Everything You Need To Know About Vitamin B

Vitamins are substances needed by our body to be able to grow and develop normally. It is not enough to eat anything that we can get our hands on. Rather, we should be vigilant in checking the quality of food that we take.

There are 13 vitamins that the human body needs:

  • Vitamin A
  • B Vitamins (thiamine, riboflavin, pantothenic acid, biotin, Vitamin B6, Vitamin B12 and folate)
  • Vitamin C
  • Vitamin D
  • Vitamin E
  • Vitamin K

In this article, we will discuss the importance of B Vitamins and what can happen to our bodies if we lack sufficient amounts of these vitamins in our daily food consumption. We will list down the B vitamins, and some of the most common Vitamin B deficiency symptoms.

Vitamin B

What is Vitamin B?

The B Vitamins help process our body uses to get or make energy from the food that we eat. They are also important in the formation of red blood cells. Food rich in Vitamin B are:

  • Fish
  • Poultry
  • Meat
  • Eggs
  • Dairy products
  • Green, leafy vegetables
  • Beans
  • Peas
  • Cereals
  • Some breads

It is a must that we are able to take a balanced diet composed of all the required amount of vitamins and minerals. This way, we can avoid some of the most common symptoms of Vitamin B deficiency.

Vitamin B1 (Thiamine)

Thiamine is found in food including yeast, cereal grains, nuts, beans and meat. It is often used in combination with other B vitamins. People who are low in thiamine are likely to have beriberi and inflammation of the nerves which is associated with pellagra or pregnancy.

Thiamine is very favorable in treating digestive problems which includes poor appetite, ongoing diarrhea and ulcerative colitis. Thiamine has also been used to boost the immune system for AIDS patients, diabetic pain, alcoholism, heart disease, type of brain damage, aging, canker sores, cataracts and glaucoma, help improve athletic performance, motion sickness. It can also be used to help prevent cervical cancer and progression of kidney disease in patients with Type 2 diabetes.

This vitamin can also be used for maintaining a positive mental attitude, increase energy, fight against stress, prevents memory loss including Alzheimer’s diseases.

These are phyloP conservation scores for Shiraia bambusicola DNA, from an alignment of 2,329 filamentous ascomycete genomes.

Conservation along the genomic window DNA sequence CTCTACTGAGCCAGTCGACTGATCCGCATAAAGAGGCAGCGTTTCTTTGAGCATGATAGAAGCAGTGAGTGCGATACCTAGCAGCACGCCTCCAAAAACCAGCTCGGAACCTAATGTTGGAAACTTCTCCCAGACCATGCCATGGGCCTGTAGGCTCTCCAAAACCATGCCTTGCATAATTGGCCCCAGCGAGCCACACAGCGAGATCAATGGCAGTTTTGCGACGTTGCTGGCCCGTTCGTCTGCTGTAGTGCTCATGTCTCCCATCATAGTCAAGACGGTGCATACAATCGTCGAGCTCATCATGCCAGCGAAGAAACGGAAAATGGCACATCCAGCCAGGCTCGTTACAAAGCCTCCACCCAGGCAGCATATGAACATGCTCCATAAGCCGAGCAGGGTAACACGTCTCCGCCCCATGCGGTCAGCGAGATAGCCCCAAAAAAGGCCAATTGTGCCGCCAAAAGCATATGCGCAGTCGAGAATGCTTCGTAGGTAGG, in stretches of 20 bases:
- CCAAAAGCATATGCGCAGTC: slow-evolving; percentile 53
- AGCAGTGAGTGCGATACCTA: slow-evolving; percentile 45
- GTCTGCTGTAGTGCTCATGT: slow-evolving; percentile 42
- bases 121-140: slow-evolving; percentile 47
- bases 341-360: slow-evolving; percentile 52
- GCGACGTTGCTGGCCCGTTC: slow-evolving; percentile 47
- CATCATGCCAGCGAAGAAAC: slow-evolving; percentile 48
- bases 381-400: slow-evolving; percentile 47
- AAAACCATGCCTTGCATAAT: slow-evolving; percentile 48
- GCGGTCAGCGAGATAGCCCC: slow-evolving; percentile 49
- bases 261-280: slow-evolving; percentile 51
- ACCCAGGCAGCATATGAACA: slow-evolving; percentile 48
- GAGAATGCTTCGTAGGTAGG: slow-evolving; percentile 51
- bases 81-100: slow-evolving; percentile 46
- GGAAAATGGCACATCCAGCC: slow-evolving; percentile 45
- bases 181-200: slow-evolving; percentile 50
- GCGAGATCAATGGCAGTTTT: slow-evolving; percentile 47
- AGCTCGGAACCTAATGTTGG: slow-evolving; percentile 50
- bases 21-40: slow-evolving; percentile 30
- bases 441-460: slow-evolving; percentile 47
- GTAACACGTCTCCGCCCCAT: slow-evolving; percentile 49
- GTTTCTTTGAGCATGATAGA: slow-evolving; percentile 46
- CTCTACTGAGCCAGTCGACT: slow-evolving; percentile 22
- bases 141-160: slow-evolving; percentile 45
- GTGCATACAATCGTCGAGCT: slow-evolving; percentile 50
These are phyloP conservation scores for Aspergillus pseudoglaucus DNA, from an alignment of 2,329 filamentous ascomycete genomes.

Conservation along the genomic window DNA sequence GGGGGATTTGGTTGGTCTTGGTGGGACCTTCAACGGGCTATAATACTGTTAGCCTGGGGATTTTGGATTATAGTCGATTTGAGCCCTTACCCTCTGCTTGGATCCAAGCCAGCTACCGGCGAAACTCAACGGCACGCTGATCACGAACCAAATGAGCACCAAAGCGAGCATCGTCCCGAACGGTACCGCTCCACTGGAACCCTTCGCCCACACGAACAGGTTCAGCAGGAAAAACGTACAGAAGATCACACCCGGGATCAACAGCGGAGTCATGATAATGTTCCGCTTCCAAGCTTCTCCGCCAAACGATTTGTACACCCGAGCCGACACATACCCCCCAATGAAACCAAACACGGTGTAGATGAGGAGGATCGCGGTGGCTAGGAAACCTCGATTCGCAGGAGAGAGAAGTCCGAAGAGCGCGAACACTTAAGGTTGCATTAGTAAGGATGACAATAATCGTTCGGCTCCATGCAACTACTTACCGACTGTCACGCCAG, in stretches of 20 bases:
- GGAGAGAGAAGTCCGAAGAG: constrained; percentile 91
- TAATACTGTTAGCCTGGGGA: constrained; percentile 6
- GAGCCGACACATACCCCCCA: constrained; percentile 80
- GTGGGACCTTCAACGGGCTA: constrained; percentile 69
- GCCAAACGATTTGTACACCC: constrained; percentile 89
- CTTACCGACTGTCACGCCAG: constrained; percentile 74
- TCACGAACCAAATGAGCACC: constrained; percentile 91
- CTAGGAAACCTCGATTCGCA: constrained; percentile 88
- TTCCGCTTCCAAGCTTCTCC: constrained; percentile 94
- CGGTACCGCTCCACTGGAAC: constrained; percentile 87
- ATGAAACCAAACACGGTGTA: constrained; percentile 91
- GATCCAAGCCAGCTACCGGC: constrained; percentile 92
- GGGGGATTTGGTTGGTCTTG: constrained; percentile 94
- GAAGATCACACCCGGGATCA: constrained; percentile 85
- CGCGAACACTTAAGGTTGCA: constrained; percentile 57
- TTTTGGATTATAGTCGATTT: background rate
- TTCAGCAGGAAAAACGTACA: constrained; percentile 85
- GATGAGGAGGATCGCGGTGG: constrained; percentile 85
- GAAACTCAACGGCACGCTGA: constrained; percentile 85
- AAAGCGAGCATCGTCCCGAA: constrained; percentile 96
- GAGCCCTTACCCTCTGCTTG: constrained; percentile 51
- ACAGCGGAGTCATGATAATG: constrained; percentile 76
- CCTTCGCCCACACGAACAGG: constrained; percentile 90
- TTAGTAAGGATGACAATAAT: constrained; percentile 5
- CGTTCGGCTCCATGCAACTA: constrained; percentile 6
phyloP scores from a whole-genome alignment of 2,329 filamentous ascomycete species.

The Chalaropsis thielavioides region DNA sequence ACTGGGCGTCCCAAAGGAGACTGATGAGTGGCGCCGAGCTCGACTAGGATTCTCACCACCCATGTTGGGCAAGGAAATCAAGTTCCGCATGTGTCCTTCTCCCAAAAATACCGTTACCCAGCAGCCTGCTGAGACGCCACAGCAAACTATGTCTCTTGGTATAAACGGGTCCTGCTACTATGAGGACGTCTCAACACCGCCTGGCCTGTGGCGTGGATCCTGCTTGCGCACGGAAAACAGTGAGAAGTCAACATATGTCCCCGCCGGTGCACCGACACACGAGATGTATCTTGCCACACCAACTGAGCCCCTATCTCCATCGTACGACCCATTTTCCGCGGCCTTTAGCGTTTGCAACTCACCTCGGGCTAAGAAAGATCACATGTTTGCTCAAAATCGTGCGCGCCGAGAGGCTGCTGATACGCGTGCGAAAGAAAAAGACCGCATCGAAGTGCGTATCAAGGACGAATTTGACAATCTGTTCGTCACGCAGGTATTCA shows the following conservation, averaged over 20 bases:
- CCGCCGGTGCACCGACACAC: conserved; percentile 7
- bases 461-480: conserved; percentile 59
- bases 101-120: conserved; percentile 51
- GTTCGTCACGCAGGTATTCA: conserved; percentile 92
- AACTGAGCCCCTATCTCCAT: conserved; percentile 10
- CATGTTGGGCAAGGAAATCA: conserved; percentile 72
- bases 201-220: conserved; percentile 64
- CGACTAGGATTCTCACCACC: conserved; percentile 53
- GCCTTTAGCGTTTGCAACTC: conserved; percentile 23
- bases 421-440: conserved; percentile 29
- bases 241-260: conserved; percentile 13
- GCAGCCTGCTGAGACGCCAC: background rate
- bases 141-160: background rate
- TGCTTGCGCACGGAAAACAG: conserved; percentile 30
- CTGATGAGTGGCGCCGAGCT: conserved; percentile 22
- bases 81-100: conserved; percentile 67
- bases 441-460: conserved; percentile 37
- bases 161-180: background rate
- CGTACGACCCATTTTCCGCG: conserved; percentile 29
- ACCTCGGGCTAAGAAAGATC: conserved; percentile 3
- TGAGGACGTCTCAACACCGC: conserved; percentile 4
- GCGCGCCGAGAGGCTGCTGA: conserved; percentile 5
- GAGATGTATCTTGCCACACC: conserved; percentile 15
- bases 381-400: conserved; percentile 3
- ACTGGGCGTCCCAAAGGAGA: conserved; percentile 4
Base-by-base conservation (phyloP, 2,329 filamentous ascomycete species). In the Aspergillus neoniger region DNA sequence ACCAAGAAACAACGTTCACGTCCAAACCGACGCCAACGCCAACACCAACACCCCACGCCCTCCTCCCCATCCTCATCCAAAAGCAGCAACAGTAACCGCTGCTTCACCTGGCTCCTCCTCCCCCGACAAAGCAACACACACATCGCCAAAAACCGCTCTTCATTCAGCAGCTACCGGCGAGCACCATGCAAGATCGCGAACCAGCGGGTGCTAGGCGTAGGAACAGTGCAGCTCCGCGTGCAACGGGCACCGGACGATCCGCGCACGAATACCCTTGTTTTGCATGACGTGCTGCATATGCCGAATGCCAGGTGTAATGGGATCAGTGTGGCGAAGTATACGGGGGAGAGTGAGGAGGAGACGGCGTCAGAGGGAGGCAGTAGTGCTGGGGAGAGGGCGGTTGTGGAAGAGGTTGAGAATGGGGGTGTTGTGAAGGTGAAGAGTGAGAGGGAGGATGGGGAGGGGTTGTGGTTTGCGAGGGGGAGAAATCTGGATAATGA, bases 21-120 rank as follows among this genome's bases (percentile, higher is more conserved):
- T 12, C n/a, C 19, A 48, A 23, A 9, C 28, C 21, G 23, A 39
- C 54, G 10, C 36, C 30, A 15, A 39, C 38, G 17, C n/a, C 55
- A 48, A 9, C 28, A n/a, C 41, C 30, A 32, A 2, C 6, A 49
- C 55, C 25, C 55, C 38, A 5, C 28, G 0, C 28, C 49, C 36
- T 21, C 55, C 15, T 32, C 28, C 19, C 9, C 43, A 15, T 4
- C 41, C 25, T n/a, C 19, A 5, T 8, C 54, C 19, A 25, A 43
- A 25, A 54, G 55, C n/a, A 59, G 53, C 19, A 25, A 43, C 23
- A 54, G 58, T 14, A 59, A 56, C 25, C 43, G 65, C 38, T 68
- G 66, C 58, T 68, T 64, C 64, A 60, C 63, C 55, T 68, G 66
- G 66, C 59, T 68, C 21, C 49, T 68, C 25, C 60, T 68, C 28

The Natural Medicines Comprehensive Database has rated thiamine as very effective for the following conditions:

  • Taking thiamine by mouth is very helpful in preventing and treating thiamine deficiency.
  • Thiamine helps decrease the risk and symptoms of a brain disorder called Wernicke-Korsakoff sundrome. This disorder is common among alcoholics. Giving thiamine shots helps decrease symptoms of WHS during alcohol withdrawal.
  • Thiamine is helpful is correcting metabolic disorders that are associated with genetic diseases.

Interactions with Food

Tannins found in coffee and tea can react with thiamin thus converting it to a form that is difficult for the body to take in. However, with enough Vitamin C consumption, it can prevent interaction between tannins and thiamine.

We know that we can get iron from eating fish and shellfish. But eating them raw can destroy thiamine. Cooked fished and shellfish does not have any effect on thiamine.

Thiamine Requirement

As a dietary supplement in adults, 1-2 mg per day is suggested. For adults with mild thiamine deficiency, 5-30mg daily in either single dose or divided doses. For severe thiamine deficiency, up to 300mg per day can be given.

Vitamin B2 (Riboflavin)

Vitamin B2 acts as an antioxidant within the body. It is responsible for maintaining healthy blood cells, helps boost energy levels, facilitate in a healthy metabolism, prevents free radical damage, contributes to growth and protects skin and eye health.

It is a water-soluble vitamin which means it is needed to be replenished often through obtaining a healthy diet to avoid riboflavin deficiency. All B Vitamins are needed to help digest and extract energy from the food that we eat by converting nutrients to carbohydrates, proteins and fats into usable energy in the form of ATP. A decrease or lack of riboflavin in the diet can lead to a number of serious health conditions.

Vitamin B2 Deficiency

Deficiency in Vitamin B2 can occur with a diet that is deficient with riboflavin-rich food like eggs, whole grains, mushrooms, milk, yoghurt, liver, almonds, broccoli and spinach. Glass milk containers may have lesser riboflavin content due to exposure to sunlight.

Clinical Features of Riboflavin Deficiency

Riboflavin deficiency may exhibit the following conditions: